Modern welfare through the lens of a 12 ap Century Nun
Hildegard of Bingen (1098-1179 AD), was a German Benedictine abbess, visionary theologian, artist, composer, writer and philosopher. Although it was his deeply spiritual work his rise to the saint and Doctor of the Catholic Church, it was his work in medicine and scientific research that helped build the foundation of natural history and health in Germany, and beyond.
The work of Hildegard in the monastery infirmary and garden of medicinal always herbs undoubtedly practical experience that produced two major works Physica and Causae et Curae . These two volumes of theory and practice classified vast amounts of information on scientific and medicinal properties of various natural objects, as well as the exploration of the human body and its relationship with the natural environment.
It was his notion of connectivity with nature that united much of his work. She coined this vital connection between the natural world and the health of the body and the human spirit as viriditas or “green, vitality, and growth.” Hildegard believes this power greening of nature and health and welfare of the human body were interconnected.
While the notion of viriditas reached 800 years earlier that modern science began to explore the inner workings of our minds, their ideas about the nature and well-being – namely, our need for experience nature on a regular basis, are proving out, as modern science reveals the relationship between nature and our well-being.
Hildegard spiritual motivation to maintain connectivity with nature was not a branch of theology, but rather a central principle. She believes that nature is divine and thus participate in this sense was a means for humans to thrive both physically and spiritually.
“With the help of nature, humanity can establish in the creation of all that is necessary and sustain”
– Hidlegard, Book of Divine Works
notion of the divine “power greening” of nature may seem mystical, but nothing likely to have experienced the relaxing effects, soothing, and raising even small moments in the natural environment Hildegard. It seems that innately know about the healing powers of nature still struggle to engage, to find the time or the means to connect.
Unfortunately, the advances of modernity has overshadowed the wisdom of Hildegard -. Or even as the time of Hippocrates ( “Walking is man’s best medicine”), by building limits developed between our daily lives and the natural environment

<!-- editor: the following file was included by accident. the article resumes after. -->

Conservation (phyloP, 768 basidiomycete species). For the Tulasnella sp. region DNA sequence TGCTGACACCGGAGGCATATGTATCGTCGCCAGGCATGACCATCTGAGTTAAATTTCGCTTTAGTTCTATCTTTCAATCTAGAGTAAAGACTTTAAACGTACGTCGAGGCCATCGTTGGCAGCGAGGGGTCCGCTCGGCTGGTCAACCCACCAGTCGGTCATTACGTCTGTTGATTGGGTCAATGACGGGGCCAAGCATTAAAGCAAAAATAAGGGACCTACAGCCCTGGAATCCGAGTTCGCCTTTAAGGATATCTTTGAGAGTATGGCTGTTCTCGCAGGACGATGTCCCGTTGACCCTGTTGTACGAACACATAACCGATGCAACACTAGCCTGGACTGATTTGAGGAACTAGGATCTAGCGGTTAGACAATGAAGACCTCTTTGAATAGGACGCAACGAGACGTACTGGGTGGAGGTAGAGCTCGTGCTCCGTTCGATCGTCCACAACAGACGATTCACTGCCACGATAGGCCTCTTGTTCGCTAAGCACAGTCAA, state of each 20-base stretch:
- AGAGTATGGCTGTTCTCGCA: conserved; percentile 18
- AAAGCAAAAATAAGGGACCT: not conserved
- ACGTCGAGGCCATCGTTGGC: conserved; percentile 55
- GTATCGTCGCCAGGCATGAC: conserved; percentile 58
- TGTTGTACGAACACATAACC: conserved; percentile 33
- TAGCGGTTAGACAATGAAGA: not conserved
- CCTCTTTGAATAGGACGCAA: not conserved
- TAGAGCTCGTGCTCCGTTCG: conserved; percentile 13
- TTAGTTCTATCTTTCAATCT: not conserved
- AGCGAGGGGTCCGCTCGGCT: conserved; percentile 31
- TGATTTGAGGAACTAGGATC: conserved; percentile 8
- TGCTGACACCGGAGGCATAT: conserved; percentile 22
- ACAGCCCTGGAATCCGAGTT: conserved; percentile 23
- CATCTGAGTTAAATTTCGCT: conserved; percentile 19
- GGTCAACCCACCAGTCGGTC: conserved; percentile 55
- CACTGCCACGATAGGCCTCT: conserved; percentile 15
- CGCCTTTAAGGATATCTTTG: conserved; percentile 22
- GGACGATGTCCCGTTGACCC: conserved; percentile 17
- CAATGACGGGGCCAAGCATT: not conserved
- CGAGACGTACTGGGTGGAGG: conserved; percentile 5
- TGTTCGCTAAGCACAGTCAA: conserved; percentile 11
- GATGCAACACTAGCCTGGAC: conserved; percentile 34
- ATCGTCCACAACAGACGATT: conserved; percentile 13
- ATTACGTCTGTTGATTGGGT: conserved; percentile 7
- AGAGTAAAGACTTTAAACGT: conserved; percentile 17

However, there is hope. The mysteries of our interconnectedness with nature are being reviewed by modern science. One of those areas of study that incorporates many of the principles defended by Hildegard called attention Restoration Therapy ( “ART”).
The art of being
ART was developed by Rachel and Stephen Kaplan in the 1980s and popular I Zado through his book: The experience of nature :. A psychological perspective Since then, art has been a growing area of research that shows the positive medical results and promising relationships between natural environments and cognitive function, mood and physiological well-being.
In simple terms, the nature we de-emphasized. ART is based on this premise. Nature can indeed heal us by simply placing ourselves in it.
Urban environments are accumulated stress as they constantly recruit our involuntary while forcing us to focus our attention on specific tasks responses, resulting in fatigue. This voltage, however, is absent in natural environments. green spaces, parks, forests, streams, rivers, lakes and oceans require very little of us in terms of direct care.
Instead, these environments allow us to drift through what is called involuntary attention ; we can think as little or as much as we want. We can focus on the clouds, the sun, moving water, but this approach still allows our mind wander. This state is free-flowing, dipping acts like meditation, production of calm and relaxation. The most interesting part is that this restorative, relaxing experience actually increases our attention and energy.
Nature is still stimulant; It can be attractive and attention, but is different from the urban landscapes in the way that commands our attention. Where natural environments are indifferent to our presence, urban environments constantly ask us. The built environment requires our participation and awareness in ways that inundate us with stressors.
The natural environment offers a wide range of optional commitments. We can simply “be” or we can participate in certain aspects of the environment, but in any case is not asked our attention is directed directly or our involuntary attention is burdened by excessive un-abundance of stimulatory signals.
When Hildegard advocated the time spending in nature and having walks after meals who was prescribing ART. Once labeled fringes and quirky, the ART approach to health is a legitimate practice now finding its way into modern health care, architecture and environmental design, and therapeutic programs across the country.